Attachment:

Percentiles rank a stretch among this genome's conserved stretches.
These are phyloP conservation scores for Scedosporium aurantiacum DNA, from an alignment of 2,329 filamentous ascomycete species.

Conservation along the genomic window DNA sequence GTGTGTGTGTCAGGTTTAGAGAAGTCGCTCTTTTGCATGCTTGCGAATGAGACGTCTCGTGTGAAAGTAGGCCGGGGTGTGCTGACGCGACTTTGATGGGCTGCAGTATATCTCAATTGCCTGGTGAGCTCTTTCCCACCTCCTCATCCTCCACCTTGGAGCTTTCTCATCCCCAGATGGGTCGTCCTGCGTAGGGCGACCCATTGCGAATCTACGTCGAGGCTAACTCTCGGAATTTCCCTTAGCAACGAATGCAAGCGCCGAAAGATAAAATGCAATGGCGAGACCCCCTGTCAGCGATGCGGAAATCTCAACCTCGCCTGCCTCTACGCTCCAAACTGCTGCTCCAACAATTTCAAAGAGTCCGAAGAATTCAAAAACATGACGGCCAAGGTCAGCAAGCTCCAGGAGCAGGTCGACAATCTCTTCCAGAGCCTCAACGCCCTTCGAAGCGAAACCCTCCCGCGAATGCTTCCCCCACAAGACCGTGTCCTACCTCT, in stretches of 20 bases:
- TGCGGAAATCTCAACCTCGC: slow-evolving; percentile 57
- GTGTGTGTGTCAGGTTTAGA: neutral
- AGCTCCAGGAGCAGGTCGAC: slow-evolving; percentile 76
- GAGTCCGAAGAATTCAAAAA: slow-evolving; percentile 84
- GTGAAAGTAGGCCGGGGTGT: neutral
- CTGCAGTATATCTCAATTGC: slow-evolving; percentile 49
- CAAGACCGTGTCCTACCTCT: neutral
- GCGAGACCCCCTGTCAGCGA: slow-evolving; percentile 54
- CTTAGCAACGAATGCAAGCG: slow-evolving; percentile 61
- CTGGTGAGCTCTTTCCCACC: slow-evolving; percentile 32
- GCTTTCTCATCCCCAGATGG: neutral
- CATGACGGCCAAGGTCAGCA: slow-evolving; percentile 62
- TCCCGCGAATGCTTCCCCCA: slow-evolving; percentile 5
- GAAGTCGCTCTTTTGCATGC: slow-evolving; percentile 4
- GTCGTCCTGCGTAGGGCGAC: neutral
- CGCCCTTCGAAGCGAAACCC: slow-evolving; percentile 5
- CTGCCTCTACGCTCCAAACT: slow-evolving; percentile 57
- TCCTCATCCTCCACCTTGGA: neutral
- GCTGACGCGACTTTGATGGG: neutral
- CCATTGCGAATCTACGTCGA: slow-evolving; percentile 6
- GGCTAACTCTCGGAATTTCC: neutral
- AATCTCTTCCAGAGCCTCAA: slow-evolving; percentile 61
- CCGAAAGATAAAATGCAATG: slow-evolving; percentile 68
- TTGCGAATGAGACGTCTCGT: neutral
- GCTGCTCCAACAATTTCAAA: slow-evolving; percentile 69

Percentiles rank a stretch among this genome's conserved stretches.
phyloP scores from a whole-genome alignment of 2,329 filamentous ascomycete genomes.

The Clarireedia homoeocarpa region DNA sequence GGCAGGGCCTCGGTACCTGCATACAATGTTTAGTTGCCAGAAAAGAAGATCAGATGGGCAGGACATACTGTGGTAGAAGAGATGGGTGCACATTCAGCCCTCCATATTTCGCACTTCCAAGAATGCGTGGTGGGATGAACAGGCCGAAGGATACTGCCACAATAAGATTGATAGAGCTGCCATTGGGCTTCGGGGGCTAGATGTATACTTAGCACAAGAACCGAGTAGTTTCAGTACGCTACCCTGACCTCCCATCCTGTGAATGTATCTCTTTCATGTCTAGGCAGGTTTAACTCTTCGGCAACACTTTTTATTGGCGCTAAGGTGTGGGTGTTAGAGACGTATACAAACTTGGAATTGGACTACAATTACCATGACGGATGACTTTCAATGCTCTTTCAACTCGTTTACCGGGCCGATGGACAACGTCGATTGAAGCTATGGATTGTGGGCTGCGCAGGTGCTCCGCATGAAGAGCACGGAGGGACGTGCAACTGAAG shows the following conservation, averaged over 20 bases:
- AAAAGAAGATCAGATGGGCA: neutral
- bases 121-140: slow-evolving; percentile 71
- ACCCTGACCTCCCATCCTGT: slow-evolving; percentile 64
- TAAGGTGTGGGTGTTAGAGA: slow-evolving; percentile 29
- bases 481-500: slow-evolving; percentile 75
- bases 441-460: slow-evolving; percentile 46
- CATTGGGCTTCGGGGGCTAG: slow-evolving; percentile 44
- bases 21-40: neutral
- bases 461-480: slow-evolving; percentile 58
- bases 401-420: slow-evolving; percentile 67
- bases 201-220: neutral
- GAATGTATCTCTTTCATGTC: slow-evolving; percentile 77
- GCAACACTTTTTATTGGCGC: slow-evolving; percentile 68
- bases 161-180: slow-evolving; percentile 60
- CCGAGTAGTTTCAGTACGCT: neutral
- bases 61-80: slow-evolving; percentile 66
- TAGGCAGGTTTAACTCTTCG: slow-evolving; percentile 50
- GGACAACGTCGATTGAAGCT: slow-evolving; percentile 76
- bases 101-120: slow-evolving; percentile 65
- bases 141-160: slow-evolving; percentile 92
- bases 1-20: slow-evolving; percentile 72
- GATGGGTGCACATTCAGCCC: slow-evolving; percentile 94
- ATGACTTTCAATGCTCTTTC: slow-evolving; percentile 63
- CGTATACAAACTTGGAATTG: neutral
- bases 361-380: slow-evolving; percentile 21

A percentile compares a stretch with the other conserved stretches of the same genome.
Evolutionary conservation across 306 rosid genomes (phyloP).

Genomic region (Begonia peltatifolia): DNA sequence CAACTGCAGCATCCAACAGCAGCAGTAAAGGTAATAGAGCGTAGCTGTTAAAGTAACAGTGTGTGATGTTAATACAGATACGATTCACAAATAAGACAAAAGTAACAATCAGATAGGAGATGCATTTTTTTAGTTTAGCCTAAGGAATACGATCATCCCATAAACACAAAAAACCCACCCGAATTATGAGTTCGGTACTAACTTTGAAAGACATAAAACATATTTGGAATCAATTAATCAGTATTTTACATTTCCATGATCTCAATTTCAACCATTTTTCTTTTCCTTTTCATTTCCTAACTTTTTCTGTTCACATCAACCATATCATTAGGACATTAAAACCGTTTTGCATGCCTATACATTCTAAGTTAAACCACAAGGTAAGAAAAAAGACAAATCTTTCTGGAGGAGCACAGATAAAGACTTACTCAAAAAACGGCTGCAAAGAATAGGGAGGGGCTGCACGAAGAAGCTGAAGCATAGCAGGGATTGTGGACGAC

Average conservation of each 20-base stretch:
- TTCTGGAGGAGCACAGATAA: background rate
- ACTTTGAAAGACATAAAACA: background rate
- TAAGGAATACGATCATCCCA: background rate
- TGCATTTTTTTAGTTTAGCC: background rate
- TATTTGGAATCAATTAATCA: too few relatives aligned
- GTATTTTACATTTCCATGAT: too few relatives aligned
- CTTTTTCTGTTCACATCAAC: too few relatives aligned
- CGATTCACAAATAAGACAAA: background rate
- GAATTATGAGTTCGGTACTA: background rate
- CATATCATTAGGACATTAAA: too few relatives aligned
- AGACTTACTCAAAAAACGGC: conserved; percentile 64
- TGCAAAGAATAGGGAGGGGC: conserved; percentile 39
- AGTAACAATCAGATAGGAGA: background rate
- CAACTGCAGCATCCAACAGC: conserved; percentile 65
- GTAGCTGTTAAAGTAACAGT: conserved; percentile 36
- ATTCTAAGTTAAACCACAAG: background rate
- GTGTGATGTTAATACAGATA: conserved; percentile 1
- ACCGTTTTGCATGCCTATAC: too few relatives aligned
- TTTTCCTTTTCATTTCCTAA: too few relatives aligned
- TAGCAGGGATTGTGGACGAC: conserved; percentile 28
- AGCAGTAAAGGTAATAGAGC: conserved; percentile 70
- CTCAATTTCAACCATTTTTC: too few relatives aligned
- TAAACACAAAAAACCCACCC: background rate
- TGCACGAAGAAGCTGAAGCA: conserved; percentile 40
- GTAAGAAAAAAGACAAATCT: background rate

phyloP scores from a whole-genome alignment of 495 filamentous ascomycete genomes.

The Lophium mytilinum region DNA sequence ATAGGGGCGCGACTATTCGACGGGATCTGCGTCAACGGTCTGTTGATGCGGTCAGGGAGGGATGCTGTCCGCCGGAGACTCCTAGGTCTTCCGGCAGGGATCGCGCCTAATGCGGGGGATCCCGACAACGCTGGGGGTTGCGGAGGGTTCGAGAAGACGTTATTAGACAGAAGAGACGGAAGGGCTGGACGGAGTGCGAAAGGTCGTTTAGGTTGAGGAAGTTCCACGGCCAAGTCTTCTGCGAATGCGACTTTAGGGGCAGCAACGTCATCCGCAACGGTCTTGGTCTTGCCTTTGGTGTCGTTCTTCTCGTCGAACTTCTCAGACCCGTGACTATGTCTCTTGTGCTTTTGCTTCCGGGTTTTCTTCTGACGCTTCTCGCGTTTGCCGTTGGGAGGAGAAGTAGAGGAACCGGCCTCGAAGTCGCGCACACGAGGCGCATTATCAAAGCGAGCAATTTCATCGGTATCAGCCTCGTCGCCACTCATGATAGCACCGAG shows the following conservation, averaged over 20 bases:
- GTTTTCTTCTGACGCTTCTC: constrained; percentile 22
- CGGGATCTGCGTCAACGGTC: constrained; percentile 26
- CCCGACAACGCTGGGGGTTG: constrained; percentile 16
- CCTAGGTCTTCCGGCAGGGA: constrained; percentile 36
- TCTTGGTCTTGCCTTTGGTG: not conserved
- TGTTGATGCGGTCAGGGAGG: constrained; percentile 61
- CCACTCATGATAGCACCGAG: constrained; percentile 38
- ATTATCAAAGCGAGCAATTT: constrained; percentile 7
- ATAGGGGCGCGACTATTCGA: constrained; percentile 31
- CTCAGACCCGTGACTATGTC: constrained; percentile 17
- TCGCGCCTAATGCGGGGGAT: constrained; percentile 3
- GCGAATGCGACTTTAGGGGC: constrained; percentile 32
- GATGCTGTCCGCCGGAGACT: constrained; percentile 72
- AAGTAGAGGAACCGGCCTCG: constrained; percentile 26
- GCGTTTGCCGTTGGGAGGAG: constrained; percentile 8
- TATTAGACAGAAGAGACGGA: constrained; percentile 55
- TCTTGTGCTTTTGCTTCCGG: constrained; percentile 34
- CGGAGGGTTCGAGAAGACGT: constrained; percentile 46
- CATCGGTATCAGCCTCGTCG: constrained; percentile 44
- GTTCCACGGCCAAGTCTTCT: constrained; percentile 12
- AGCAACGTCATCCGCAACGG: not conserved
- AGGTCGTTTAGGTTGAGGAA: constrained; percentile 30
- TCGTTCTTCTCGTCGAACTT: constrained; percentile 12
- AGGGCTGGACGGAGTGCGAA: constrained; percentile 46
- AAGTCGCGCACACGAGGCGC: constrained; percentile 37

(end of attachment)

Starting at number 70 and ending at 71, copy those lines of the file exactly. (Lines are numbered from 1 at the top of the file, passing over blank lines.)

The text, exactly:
- CATATCATTAGGACATTAAA: too few relatives aligned
- AGACTTACTCAAAAAACGGC: conserved; percentile 64